|Title:||Evaluating "Ring -3" Rootkits|
|Abstract:||In 2009, security researchers discovered a new, very powerful rootkit environment on x86 platforms . That environment is based on Intel's Active Management Technology (iAMT) , which is completely isolated from the host. One part of iAMT is implemented as an embedded my-controller in the platform's memory controller hub. That my-controller is called Manageability Engine (ME) and includes a processor (ARCtangent-A4), read-only memory (ROM), static random access memory (SRAM) and direct memory access (DMA) engines. Furthermore, iAMT provides an isolated network channel (out-of-band (OOB) communication). To illustrate the power of the stealth enviroment,  called the iAMT environment in conjunction with rootkits "ring -3", following the x86 ring protection model. For our evaluation we implemented a prototype in form of a USB keyboard keystroke logger .1 Since we were unable to get an Intel developer board providing the "ring -3" environment, we had to use the exploit discovered by  to infiltrate our target platform. We monitor the keyboard buffer of the Linux based target platform via DMA. To find the physical address of the keyboard buffer we apply a search algorithm, that finds the USB product string and follows some pointers to the structure containing the buffer address. To exfiltrate captured keystrokes our prototype uses iAMT's OOB communication capabilities.  discussed countermeasures against "ring -3" rootkits, but they also provide approaches to defeat such countermeasures. Furthermore, it is doubtful if all the proposed countermeasures can be applied in practice.2 The goal of our evaluation is to find a reliable detection mechanism for "ring -3" rootkits. We assume that we can provoke delays when accessing the same resources as our prototype. For example, our prototype has to scan the host memory to find certain data structures and it also has use the network interface card to send keystroke codes. Another possibility is to initiate various DMA transfers using multiple devices. Only one device can be the bus master at a certain point in time. The next step is to design an experimental set-up that allows the measurement of delays and finally derive a reliable detection mechanism for "ring -3" rootkits.|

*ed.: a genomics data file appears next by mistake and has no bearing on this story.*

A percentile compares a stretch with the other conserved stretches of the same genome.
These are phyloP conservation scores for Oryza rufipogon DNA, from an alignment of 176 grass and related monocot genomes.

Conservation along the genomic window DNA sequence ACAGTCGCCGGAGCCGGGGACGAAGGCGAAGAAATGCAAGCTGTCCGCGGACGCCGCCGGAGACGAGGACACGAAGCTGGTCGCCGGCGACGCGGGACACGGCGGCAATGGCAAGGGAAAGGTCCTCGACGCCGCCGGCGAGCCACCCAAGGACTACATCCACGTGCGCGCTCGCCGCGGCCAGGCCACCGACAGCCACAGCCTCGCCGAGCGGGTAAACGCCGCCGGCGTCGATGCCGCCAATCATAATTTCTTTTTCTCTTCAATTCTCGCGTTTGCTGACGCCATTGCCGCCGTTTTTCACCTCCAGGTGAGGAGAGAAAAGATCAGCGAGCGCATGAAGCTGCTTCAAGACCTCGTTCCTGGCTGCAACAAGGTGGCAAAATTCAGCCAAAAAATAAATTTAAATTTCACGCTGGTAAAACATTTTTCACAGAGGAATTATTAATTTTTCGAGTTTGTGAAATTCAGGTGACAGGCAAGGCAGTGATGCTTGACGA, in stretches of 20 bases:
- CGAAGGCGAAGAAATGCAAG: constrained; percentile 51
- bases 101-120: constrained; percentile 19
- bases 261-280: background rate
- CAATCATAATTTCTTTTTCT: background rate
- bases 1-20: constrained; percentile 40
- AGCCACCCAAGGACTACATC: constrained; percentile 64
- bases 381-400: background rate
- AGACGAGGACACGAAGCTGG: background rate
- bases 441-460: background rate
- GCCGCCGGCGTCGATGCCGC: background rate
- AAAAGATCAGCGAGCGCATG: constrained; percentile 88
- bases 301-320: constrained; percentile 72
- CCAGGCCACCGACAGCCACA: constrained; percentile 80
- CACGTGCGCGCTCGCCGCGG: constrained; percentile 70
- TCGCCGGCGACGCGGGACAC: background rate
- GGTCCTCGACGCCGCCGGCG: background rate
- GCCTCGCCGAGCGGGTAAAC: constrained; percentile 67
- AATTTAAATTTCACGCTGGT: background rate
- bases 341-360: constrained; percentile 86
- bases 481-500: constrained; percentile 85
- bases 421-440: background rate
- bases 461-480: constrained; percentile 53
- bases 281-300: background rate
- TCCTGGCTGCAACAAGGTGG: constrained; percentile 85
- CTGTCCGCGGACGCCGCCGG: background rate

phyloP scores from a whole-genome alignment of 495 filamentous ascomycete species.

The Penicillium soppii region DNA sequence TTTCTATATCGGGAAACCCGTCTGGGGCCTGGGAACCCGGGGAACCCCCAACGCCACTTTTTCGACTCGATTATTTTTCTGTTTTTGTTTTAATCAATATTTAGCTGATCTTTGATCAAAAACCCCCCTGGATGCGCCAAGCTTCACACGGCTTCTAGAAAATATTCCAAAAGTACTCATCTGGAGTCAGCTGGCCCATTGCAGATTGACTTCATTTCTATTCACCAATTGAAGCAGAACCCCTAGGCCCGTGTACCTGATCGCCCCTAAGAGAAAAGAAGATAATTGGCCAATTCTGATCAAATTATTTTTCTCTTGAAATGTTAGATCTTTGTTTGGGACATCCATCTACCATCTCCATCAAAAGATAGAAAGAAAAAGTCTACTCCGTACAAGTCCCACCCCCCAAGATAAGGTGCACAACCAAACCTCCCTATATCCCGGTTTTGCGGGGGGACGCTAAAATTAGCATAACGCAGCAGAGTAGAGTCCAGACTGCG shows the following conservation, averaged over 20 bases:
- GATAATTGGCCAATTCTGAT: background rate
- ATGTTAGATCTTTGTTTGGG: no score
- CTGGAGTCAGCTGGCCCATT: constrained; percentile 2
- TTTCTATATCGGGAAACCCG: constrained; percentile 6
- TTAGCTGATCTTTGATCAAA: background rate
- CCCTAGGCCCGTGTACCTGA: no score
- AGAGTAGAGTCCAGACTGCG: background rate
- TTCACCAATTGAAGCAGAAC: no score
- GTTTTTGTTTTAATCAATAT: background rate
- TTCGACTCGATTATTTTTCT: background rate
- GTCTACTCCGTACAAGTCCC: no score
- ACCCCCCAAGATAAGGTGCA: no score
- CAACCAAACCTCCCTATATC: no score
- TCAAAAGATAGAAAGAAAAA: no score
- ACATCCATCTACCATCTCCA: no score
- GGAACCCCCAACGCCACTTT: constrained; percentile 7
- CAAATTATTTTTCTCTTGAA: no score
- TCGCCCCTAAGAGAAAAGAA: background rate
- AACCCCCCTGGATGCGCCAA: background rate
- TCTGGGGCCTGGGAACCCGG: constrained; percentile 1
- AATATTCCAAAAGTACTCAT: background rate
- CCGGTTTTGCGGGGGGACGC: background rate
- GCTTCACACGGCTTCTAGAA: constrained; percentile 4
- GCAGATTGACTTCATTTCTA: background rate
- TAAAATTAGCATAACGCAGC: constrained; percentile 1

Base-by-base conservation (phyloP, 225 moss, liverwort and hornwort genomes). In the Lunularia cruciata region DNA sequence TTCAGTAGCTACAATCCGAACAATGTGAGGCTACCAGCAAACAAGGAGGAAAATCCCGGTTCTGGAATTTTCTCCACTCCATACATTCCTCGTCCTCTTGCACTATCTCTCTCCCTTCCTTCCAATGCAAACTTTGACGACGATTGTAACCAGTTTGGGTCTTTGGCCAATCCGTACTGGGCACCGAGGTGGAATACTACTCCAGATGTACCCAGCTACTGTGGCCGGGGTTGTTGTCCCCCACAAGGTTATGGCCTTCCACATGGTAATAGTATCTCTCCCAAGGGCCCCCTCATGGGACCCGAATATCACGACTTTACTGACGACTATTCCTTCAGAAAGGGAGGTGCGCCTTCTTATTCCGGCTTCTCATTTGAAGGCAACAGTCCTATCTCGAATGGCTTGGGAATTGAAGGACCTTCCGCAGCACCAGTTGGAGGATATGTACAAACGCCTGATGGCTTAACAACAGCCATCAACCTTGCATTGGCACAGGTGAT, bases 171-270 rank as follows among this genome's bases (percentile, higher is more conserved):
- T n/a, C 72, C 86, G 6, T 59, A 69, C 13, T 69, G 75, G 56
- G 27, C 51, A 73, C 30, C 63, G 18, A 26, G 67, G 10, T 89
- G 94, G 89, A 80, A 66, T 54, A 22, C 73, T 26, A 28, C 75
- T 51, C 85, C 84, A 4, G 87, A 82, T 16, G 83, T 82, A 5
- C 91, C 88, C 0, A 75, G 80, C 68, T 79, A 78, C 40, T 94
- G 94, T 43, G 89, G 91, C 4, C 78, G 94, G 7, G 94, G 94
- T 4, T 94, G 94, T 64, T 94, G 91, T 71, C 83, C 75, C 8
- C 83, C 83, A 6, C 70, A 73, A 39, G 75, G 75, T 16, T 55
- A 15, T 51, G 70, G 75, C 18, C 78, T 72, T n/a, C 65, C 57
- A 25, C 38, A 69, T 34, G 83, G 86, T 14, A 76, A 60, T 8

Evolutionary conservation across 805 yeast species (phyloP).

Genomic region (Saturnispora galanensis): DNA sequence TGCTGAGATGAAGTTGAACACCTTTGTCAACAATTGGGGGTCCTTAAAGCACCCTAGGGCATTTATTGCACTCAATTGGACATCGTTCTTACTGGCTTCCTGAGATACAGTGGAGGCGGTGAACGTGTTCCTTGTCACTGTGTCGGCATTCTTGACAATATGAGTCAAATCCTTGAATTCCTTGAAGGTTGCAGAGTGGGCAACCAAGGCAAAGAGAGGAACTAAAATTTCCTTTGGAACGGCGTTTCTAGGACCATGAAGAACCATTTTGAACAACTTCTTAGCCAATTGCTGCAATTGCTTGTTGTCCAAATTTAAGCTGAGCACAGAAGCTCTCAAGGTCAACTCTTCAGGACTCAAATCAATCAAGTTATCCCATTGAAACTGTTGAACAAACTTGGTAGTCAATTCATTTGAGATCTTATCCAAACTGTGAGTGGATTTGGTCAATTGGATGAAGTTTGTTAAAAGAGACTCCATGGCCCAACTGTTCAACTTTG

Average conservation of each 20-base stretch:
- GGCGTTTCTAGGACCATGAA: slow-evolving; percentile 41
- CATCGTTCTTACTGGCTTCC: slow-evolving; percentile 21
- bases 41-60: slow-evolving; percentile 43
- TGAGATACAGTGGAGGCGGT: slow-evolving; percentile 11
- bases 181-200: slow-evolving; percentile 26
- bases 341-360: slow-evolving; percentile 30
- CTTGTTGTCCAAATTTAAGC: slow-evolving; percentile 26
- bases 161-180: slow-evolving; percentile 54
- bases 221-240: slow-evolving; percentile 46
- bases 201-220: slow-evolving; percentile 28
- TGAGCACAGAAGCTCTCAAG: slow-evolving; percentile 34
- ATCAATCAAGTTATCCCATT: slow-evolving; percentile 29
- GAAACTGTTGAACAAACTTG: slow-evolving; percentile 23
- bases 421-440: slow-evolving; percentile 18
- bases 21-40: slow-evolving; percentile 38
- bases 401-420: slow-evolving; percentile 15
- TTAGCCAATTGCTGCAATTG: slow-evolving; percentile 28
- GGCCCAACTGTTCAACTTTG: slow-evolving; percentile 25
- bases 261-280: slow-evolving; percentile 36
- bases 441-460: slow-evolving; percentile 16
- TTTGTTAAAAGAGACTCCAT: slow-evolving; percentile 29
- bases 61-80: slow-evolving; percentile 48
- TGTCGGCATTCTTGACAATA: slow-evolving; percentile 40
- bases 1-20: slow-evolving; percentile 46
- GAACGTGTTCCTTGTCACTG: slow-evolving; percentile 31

|Is part of:||SPRING - SIDAR Graduierten-Workshop über Reaktive Sicherheit, 21.-22. März 2011, Bochum, Deutschland|
|Appears in Collections:||Presentations|
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